If you impress in League One, would you be open to more lucrative offers as more clubs become aware of your rising reputation? Have any teams made attempts to contact you?
There were no offers in the summer but I know there was some interest but me and my agent definitely would like to have another good season in League one. I think Chesterfield is a really, really good club who play a great brand of football and with the coaching staff there I feel as if I’m improving all the time, and that was one of the reasons why I decided to extend my stay at the club – it’s a great place to learn and to work every day. They are sort of big on player development as well which of course will benefit all the players at the club.
Where would you like to see yourself in 5 years time?
If I can just improve every day, stay injury free, I’d just want to play at the highest level possible really; just keep improving. Short term goal this season is just having a good season in League One, being one of the best midfielders in League One this season, then I’ll be looking to progress again hopefully with Chesterfield. It’s just about improving every season and fulfilling my potential, because I feel every season I’m getting better. Technically, tactically, physically I’m improving all the time so it’s going to be interesting to see where I can grow because I’m improving every day, so hopefully I’ll be able to fulfill my potential.
Is there one certain player you try to emulate?
My favourite player has been Roy Keane. When we played Villa the other day he was sitting there and it was good to see one of my idols.
So you support Manchester United then?
Yep, I like Man United; I mean my number one team is Barcelona but my English team would be Man United.
EYEING EGYPT CALL-UP
So, tell us about your links to Egypt?
My father is fully Egyptian and was born in Cairo, I’ve got a large family who all live in Egypt. I’ve got 15,16 different uncles and aunties; it’s a really big family who all love football, and some of my family are over here.
Do you follow Egyptian football, the league or the national team?
I always have a look at the national team results, to see what players we have and unfortunately, we missed out on the World Cup; so yeah I always have a look to see who is playing and specifically see which players from England are getting into the national team.
Do you know any Egyptian players personally that play in England?
I know Adam El-Abd who is at Bristol City, I know he’s actually played for the national team, but I don’t know anymore.
We’ve obviously got Mohamed Salah as well…
Yeah, it was fantastic for him to go to Chelsea.
Have you ever been contacted by the Egyptian national team?
No, I haven’t been contacted yet, I mean hopefully with a few more good performances in League One I could be contacted because it would be a dream to play for the national team, or just be involved in the set up and see what it’s all about at international level.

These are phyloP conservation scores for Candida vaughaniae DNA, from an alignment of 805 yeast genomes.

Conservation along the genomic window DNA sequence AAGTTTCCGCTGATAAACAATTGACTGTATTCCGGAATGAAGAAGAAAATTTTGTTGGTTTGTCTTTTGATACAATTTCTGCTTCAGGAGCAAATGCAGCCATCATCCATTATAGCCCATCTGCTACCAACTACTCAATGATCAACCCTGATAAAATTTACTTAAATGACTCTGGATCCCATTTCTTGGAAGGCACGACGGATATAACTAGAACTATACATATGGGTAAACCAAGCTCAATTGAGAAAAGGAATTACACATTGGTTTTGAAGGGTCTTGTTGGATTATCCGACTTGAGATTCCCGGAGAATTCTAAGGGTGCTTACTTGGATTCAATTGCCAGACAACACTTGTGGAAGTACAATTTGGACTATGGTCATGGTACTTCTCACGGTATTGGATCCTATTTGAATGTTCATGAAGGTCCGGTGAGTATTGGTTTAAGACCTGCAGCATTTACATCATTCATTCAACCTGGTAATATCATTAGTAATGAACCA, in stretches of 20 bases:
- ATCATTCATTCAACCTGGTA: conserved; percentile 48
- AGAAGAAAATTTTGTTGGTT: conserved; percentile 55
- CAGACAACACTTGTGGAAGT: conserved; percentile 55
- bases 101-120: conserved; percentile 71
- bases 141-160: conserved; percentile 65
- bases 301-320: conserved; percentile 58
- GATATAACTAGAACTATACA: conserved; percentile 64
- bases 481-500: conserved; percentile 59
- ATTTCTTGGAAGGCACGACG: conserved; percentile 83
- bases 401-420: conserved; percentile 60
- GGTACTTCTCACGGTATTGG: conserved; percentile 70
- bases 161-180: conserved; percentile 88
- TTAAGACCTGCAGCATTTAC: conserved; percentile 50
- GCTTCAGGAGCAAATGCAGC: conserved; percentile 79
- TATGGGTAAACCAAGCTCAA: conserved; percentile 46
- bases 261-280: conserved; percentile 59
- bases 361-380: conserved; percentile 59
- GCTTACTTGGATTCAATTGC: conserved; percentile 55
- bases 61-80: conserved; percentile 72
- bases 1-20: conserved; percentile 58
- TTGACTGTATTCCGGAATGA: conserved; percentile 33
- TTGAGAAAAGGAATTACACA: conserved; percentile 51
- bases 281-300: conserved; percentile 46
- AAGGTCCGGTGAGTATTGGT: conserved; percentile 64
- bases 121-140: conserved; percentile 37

What do you think you would bring to the Egyptian national team?
I think I’m a box-to-box midfield player, a real hard worker who can break up play and link defence to attack quickly, and someone who gives it there all every time I get an opportunity to play. It would be something absolutely massive for me, so I just hope I can get a call up.
If you had the choice to play for Egypt or England who would you chose?
Do you support any Egyptian clubs?
MORSY IN THE LAND OF THE PHARAOHS
How often do you visit Egypt?
I try and visit Egypt in my off-season breaks; I’m going next summer to spend some time with my family over there.
Do you speak Arabic?
No, but I’m going to start learning; it’s something I want to learn.
When you go to Egypt and come back, what do you miss from back home?
I love the Egyptian culture; the way of living is different from over here, and it’s a lot more tight-nit family community in Egypt, where lots of the family live in the same house. It’s very family-orientated which I like.
Are there aspects of Egyptian culture or religion that you follow in England?
My dad is a practising Muslim, as is my brother and a lot of my family. I’m a Muslim as well and religion is something I feel very important to keep you humble and to always thank God for anything you may achieve; without him it’s not possible. So, all of my family are religious, my dad has opened an Islamic centre in Wolverhampton.
Favourite Egyptian dish?
My favourite would be ‘fool’ [fiva beans] my dad cooks it very nice. He always brings me dates as snacks and for half-time and doum.
This is probably the biggest question many Egyptians would like to know – are you upset that your relative is no longer Egypt’s president?
[Laughs] I get that quite a lot… Is he related to me? No. Initially I just said yes but when I saw what was happening in the news I quickly said no – it’s nothing to do with me!
To close things off, any advice for young players wanting to make it professional?
Work hard, stay humble, learn from your coaches, never stop trying to improve, always ask how can you improve how can you get better and just develop a work ethic really because I think ultimately that’s what’s going to be the difference. I’ve played with a lot of players who were really talented players who aren’t playing anymore because they didn’t have the right attitude. So definitely attitude is definitely the biggest thing.
Good luck with the new season & your game on Saturday!
Thanks! Hopefully I’ll get another goal and win!